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LBNE Simulations/Reconstruction

WH 4NW "Req. Room" ()

WH 4NW "Req. Room"

Brian Rebel (Fermilab), Eric Church (Yale), Matthew Szydagis (UC Davis), Michael Kirby (FNAL), Stan Seibert (University of Pennsylvania), Thomas Junk (Fermilab)

ReadyTalk: 1-866-740-1260
Meeting ID:  3872183

Minutes of the June 26, 2013 LBNE simulations/reco meeting Present: Tom Junk, Matt Szydagis, Maxim Potekhin, Tyler Alion, Kevin Wood, Norm Buchanan, Ryan Wasserman, Andrea Shacklock, Mark Convery, Qizhong Li, Herb Greenlee, Rick Snider, Jonathan Insler, Zepeng Li, Josh Klein, Stan Seibert, Sanjib Mishra, Jim Stewart Apologies to those omitted. Jonathan has been working on a module that performs the operations of unpacking, deconvoluting, and hit-finding all in one operation. The reason for this is so we do not have to make a recob::Wire object in the event record which takes a lot of memory, and is largely empty. Jonathan Asaadi has promised to make an alg out of GausHitFinder, but for now, Jonathan I. has put a snippet of the hitfinder code in his own moduele. Since the zero-suppressed data are stored in blocks of consecutive ticks, it is natural to perform the deconvolution in the time domain. Jonathan will extract the time-domain deconvolution kernel from the signal shaping service, truncate it so that a finite duration set of raw data samples deconvolutes into a finte deconvoluted data set, and pass that on to the GausHitFinder one block at a time. The truncation length of the kernel is fcl-controllable, currently defaulting to 30 ticks. Tom suggests plotting the kernel and comparing it against the inter-plane spacing divided by the drift velocity. A narrow pulse of charge should have an impact on the wire signal bounded by that amount of time (possibly both before and after the passage of the charge). Jonathan had to write a new constructor for recob::Hit to allow it to be produced without an associated recob::Wire. Jonathan has also upgraded the zero suppression to include the measured ADC values before and after a block of values above threshold, commonly called "nearest neighbor readout" mode, though the number of ticks to read before and after the block is fcl-controllable, and tested it. Jonathan is also investigating low-charge hits that Tyler found in the MC. Stan asks if this is nearest neighbor in time or in space. Currently it is in time, but we can imagine also writing ADC's out on neighboring wires if an unsuppressed value was written on that tick. Stan said that nearest-space-neighbor writing is more difficult in the DAQ, since electronics modules would have to communicate with each other. Tyler has been working on disambiguation algorithms using clustering. We have had mixed luck with hit-based disambiguation -- in busy events with showers, there are many combinations of U,V,Z hits and it is easy to get the wrong one. Tyler has started running 2D clustering algorithms on the channel data first, and disambiguation is done on the clusters. Tyler tried out several clustering algorithms -- DBScan, Kinga cluster, and Fuzzy clustering, finally settling on fuzzy clustering as it is quite general. Unfortunately, the geometry of the induction planes in LBNE make the mapping of channel number to spatial position discontinuous. Tyler has modified the fuzzy cluster metric to wrap around. He is consulting with Ben Carls on how to make this general so that we can re-use the same code and not have to split it off. The hits in a cluster are likely to be together spatially, which helps the disambiguation process immensely -- some parts of the cluster may be easier to disambiguate than others, and the ambiguity choice can be carried over for neighboring hits. The clustering may just end up getting called twice, once for disambiguation and once again during the rest of reconstruction, or Tyler can save the pattern-recognition stage clusters in the event record. We also seek characterization of the performance of the algorithm. Tyler and Kevin have started writing an analysis module that tallies up the fractions of correctly and incorrectly disambiguated hits. We would like to generalize this to an analysis module that reads the output of the tracking and calorimetry modules and accumulates energy histograms for estimating energy resolution. Jim Stewart wants to know what the impacts of wire angles of 45 degrees vs. 36 degrees has on energy resolution. Sanjib is interested in the energy resolution of pizeros as a function of pizero energy. Tom suspects that the mechanism by which disambiguation affects energy resolution is if a cluster is divided into pieces, only some of which are accumulated in the energy sum, and that the first attempt at this with full simulation and reconstruction will not be our last attempt and may not be that exciting for physics sensitivity. Zepeng has been working on photon detector digitization and a raw event display. In LBNE, we have nominally 1200 paddles, and >90,000 time samples per channel. This poses an interesting problem for a raw data display, as it is more pixels than can fit on a screen. Zepeng showed a display of a muon event that traverses the volume viewed by four APA's, with the time axis extending a few microseconds. We suggested that zero suppression be implemented for the PD digitization -- even though it represents less data than the TPC, we still win big in data savings. Zepeng asked about PD geometry in the 35T prototype. Tyler has put code int he geometry perl script but disabled it until a final design is available. Jim Stewart said Dave Warner of CSU has the plans for where the paddles are located. Tom showed some slides from the meeting last week with ICARUS collaborators. We need help with reconstruction, as well as cosmic-ray modeling. Danele Gibin showed details of ICARUS's mixture of automatic and visual scan reconstruction, focusing on the automatic parts. For the physics measurements, cosmics are rejected automatically, event objects are identified visually, and automatic methods are used to reconstruct the event objects. A nice feature of ICARUS's reconstruction is that they can get 18% resolution on muon energies just from multiple scattering. Paola Sala outlined areas in which ICARUS and LBNE can collaborate on software. At the meeting, Carlo Rubbia proposed that ICARUS share raw data with LBNE in order to test reconstruction algoirithms with real data and not just MC. We plan on starting this conversation. It will require us to unpack, apply fixes, deconvolute, and find hits in ICARUS data. We also need ICARUS geometry defined in LArSoft.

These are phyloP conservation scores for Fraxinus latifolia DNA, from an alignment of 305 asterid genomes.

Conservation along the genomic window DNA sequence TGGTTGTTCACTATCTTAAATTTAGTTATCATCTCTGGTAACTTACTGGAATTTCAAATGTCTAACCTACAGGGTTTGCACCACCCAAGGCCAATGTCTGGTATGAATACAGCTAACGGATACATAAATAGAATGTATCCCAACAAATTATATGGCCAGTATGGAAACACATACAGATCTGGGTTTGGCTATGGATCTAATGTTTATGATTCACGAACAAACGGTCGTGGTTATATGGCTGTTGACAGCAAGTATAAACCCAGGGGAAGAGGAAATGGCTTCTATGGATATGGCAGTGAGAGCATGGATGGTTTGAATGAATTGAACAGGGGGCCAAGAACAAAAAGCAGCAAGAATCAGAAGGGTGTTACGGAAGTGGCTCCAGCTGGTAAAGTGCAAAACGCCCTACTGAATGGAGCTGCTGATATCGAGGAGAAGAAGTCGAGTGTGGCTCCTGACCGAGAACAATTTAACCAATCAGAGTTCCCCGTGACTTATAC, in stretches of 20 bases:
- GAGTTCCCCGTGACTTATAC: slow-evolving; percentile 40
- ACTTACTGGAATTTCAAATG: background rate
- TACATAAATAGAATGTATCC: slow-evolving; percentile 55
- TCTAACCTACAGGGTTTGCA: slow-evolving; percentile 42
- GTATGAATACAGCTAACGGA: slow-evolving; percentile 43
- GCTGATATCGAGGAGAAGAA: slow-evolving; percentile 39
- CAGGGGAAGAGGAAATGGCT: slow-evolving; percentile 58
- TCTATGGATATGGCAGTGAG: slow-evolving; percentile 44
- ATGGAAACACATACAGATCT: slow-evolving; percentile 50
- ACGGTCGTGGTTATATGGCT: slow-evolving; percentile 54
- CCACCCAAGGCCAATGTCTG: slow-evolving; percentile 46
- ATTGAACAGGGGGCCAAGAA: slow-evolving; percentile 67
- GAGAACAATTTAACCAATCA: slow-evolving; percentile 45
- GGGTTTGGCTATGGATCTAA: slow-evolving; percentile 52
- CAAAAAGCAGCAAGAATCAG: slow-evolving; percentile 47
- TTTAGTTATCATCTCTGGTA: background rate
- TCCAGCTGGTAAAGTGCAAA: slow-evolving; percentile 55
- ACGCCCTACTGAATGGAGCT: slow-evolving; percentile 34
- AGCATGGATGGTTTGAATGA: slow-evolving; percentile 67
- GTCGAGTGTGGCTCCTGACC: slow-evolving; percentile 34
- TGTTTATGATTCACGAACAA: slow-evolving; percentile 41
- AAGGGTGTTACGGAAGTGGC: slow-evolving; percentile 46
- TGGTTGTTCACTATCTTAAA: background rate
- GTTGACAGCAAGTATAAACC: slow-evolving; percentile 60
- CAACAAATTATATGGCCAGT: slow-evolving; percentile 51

There are minutes attached to this event. Show them.
    • 1:00 PM 1:20 PM
      Wire Deconvolution/Hit Module 20m
      Speaker: Jonathan Insler (Louisiana State University)
    • 1:20 PM 1:40 PM
      Disambiguation 20m
      Speaker: Tyler Alion (University of South Carolina)
    • 1:40 PM 2:00 PM
      Photon Detector event display 20m
      Speaker: Mr Zepeng Li (Duke University)
    • 2:00 PM 2:20 PM
      Summary of meeting with ICARUS 20m
      Speaker: Dr Thomas Junk (Fermilab)